Indigenous Peoples Day of Rage Round Two – Kinłani Report Back
As the sun set on Sunday, Oct. 11 a crowd of Indigenous folx and accomplices gathered outside Flagstaff City Hall and pitched three tents for unsheltered relatives. The cops came to intimidate but no-one from what we could see was listening to whatever it was they were attempting to convey.
A contingent of a liberal Indigenous group called “Indigenous Circle of Flagstaff” attempted to communicate what the police could not. Something about “change coming from policy,” about not wanting something “bad” to happen to the demonstrators. There was some sort of debate but we weren’t close enough to hear what was happening and decided to ignore the clear attempt at movement policing. After all, the night was emerging and we weren’t there to debate hang-around-the-fort Natives.
A jail support number was shared with the message that “We’re not here because we want any more of our people locked up in the system. Our plan is not to get arrested and if they try, to make sure we don’t let that happen.” Some words were said on a megaphone but we’ve learned to tune that frequency out after years of marching, somehow the megaphone ends up in the same hands and our ears are tired of the cheer-leading.
A bright orange banner led the way with the words “Avenge Indigenous Children” referencing the brutal legacy of boarding school violence that has resurfaced with powerful calls for accountability throughout the so-called US and KKKanada. The crowd started a quick march on the sidewalk. Cops on bikes tried to heard us but we were swift. We pushed passed them and quickly with a chant of “Whose streets? Our streets. Whose land? Native land” took the intersection of Route 66 and San Francisco St., which is the busiest intersection in the downtown area. Cop cars rushed around. Traffic downtown was fully stopped. The drummer started a round dance song, and at first it seemed some of us weren’t sure do dance or stand there with banners. But we took our time. The beat was steady and echoed off the walls of this colonial settlement that our great grandparents are older than. Banners reading, “Colonialism is a Plague,” “Indigenous Resistance,” “Land Back,” and many others were carried in the dance that was held for about 20 minutes or so. At some point the crowd gathered around an obnoxious and controversial statue of a white railroad worker (which obscures the reality of forced Chinese labor and the advancement of waves of colonial invaders via the rail system).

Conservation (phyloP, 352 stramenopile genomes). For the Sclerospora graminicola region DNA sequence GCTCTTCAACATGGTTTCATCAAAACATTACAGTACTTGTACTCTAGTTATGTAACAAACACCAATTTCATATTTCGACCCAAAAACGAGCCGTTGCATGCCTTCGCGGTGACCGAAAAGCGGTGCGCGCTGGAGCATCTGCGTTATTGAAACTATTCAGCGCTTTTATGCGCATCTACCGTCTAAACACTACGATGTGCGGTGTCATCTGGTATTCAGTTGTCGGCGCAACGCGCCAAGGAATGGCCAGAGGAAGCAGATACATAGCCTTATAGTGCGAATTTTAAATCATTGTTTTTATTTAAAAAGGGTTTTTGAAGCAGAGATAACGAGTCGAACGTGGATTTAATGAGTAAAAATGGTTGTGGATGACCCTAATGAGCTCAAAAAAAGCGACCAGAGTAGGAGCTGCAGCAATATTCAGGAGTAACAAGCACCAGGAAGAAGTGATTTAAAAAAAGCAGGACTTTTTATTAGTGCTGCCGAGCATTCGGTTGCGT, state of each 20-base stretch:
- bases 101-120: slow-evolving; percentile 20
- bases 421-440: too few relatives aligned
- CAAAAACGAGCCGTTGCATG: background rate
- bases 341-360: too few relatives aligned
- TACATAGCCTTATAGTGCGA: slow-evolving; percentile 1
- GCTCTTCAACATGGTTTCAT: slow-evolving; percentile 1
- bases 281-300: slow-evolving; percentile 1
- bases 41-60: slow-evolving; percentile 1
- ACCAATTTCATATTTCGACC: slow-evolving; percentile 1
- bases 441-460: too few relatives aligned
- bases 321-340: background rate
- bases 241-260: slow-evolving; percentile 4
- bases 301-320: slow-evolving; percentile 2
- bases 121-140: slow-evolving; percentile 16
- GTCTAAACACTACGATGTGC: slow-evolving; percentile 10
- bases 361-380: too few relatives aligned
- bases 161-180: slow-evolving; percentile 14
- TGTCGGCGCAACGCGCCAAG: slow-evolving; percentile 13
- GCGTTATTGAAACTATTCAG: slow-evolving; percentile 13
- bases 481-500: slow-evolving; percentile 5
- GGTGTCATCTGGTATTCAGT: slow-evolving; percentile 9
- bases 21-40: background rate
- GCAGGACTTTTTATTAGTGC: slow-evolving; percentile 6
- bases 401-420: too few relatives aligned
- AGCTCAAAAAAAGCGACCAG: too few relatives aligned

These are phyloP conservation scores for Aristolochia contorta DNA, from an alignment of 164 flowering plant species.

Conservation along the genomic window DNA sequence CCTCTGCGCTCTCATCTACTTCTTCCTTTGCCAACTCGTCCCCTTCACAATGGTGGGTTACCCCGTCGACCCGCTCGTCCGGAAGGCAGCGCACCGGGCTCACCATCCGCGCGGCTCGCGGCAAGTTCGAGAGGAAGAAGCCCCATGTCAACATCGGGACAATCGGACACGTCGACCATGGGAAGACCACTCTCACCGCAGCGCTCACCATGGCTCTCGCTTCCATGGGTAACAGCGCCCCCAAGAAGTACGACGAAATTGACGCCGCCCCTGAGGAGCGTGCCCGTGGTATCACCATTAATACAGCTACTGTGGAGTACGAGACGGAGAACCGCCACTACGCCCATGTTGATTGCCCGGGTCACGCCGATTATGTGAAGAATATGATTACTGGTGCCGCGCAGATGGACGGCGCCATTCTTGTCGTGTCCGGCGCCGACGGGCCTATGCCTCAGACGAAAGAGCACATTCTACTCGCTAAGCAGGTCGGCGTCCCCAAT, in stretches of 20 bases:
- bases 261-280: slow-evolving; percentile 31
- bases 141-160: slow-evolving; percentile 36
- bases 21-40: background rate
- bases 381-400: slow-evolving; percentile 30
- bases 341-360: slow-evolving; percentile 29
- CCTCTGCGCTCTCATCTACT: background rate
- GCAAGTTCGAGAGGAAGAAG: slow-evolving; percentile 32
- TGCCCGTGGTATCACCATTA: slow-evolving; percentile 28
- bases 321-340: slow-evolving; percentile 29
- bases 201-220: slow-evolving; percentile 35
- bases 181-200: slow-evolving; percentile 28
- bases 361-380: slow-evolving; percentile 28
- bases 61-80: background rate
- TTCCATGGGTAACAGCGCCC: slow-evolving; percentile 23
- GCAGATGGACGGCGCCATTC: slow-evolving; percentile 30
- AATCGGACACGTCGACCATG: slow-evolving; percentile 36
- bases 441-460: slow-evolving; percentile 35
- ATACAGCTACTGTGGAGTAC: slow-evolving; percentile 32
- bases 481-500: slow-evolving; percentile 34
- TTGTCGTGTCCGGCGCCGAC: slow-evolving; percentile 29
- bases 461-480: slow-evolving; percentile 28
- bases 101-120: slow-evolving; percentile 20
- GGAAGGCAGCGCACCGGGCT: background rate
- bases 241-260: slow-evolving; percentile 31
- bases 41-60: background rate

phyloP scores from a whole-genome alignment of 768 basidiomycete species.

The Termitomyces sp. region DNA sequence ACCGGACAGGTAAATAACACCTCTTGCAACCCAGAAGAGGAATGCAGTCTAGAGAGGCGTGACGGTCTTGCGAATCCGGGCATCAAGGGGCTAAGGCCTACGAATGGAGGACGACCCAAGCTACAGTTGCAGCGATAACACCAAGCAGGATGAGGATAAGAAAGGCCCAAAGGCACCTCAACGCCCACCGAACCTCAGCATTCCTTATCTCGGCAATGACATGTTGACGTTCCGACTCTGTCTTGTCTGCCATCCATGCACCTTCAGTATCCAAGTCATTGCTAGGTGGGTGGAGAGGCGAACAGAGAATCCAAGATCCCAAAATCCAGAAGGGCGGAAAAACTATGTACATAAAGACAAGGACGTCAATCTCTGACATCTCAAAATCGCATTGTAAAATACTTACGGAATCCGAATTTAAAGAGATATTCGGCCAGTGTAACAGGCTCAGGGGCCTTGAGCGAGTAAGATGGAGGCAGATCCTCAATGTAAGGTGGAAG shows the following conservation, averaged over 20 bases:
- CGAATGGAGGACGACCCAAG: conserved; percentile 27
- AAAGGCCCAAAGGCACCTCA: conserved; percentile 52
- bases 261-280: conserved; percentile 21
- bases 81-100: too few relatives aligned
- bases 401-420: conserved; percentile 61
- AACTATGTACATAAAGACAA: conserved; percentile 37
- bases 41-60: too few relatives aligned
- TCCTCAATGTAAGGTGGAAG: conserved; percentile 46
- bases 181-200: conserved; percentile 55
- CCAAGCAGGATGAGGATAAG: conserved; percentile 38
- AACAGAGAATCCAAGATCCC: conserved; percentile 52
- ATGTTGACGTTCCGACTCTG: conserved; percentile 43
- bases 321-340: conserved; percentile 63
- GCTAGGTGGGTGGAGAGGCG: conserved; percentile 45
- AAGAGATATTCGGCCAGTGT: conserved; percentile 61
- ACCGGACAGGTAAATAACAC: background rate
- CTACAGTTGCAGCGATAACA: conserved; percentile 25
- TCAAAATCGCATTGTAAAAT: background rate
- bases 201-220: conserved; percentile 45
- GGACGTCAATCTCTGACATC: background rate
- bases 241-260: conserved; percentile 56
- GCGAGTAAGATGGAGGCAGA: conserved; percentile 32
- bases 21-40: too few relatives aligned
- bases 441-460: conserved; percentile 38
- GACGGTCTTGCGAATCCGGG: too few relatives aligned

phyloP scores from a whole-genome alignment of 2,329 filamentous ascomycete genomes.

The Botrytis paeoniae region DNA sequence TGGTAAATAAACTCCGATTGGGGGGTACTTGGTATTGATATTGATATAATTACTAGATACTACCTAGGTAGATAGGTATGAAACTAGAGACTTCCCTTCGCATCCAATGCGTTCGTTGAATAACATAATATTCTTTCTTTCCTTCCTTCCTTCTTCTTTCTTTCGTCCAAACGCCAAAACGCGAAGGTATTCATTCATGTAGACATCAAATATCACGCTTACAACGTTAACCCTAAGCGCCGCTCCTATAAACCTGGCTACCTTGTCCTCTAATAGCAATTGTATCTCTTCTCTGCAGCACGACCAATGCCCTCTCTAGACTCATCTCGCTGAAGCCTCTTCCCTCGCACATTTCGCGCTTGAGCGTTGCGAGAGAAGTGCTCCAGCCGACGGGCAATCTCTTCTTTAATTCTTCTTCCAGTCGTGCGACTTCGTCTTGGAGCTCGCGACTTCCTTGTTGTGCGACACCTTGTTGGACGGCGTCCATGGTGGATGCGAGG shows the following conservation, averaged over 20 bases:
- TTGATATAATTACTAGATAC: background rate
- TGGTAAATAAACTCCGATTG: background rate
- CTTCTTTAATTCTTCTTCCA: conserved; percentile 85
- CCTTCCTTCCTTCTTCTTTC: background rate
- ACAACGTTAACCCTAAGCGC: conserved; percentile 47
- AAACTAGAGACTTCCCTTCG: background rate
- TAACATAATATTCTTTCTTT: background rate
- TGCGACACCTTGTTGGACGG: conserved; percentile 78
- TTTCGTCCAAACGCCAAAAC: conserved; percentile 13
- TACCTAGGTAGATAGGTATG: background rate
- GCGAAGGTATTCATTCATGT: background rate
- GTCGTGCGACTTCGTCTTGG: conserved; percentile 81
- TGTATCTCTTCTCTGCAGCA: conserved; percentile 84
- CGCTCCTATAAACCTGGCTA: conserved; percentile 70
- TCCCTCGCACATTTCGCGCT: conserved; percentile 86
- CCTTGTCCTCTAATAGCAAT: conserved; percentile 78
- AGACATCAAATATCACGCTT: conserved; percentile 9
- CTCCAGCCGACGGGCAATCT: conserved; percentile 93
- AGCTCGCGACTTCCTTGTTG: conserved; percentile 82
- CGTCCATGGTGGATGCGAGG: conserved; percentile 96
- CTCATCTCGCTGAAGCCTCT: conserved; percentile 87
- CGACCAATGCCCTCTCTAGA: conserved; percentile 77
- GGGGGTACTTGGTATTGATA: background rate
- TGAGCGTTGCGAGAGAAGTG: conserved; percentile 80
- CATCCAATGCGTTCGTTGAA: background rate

The statue was enhanced with red paint. Some in the crowd used banners to provide tactical cover then moved on. Cops followed and tried to get ahead of the crowd. A series of massive smoke devices were set off by someone. The streets of downtown “Flagstaff” looked overrun by angry ancestors emerging from the smoke chanting “Fuck Columbus, fuck the police!” It felt like the nightmares of colonizers coming to haunt the futures they have stolen. By pumping millions of gallons of recycled shit water on the sacred San Francisco Peaks. By attacking Indigenous unsheltered relatives and leaving them to freeze in the winter months. By arresting what amounts to half the Indigenous population every year. By doing absolutely nothing when Indigenous womxn have gone missing or were murdered, Vanessa Lee. Ariel Bryant. Nicole Joe. We screamed their names and asserted our rage. We weren’t there to debate, plead, or negotiate as the pacified Natives who tried to make rooms in their chains for us. We were there to celebrate our dignified rage (as the Zapatistas have so beautifully named this anger that is a powerful component of the centuries of resistance against colonialism). Another busy intersection was taken and a round dance ensued. Some colonizers yelled something and we’re quickly told to “Fuck off.” There was a moment when the marching stopped in a central part of downtown, a relative who had been there every fierce step of the way spoke, (pieces of her words from memory here): “Ariel Bryant was my best friend. She went missing and the cops told me not to look for her. She was found dead and nothing has been done. I’m here for all missing and murdered Indigenous women, girls, trans, and two-spirit relatives.” Another relative who said they were from Tsé Bit’ a’í spoke about a Diné elder named Ella Mae Begay who has been missing for months now. “No one is taking this seriously except her family and some community members.” They said stepping out into the streets to rage for missing relatives was a powerful experience. Last year there were more numbers out (less people due to protest burnout? Fuck activists anyways). But this year the spirit and fire was just as fierce. We had friends not come out ‘cause they got cases. We had other friends who just are done with protesting and focus on direct underground actions. (Which we were inspired to see the colorful redecorating occurring in other spaces throughout the town).
Overall the politicians, cops, settlers, and sellouts were all afraid of how fragile the facade of their colonial structures really are. The officially recognized and formal Indigenous Peoples’ Day proclamations and “celebrations” lets them off the hook for accountability and the reckoning that is long overdue. Sometimes its the alchemy of catharsis that keeps us going through the despair of colonially induced trauma and the spiritual and physical brutality we (and the land which also hold trauma) face everyday. What we felt was healing. What we felt was anti-colonial struggle. When monuments (and the systems of violence that uphold them) fall, our people can only come up. Let’s tear them all fucking down. Fuck movement police and “Indian scouts.” Fuck Biden’s proclamation of Indigenous Peoples’ Day.
– An anonymous hashké Diné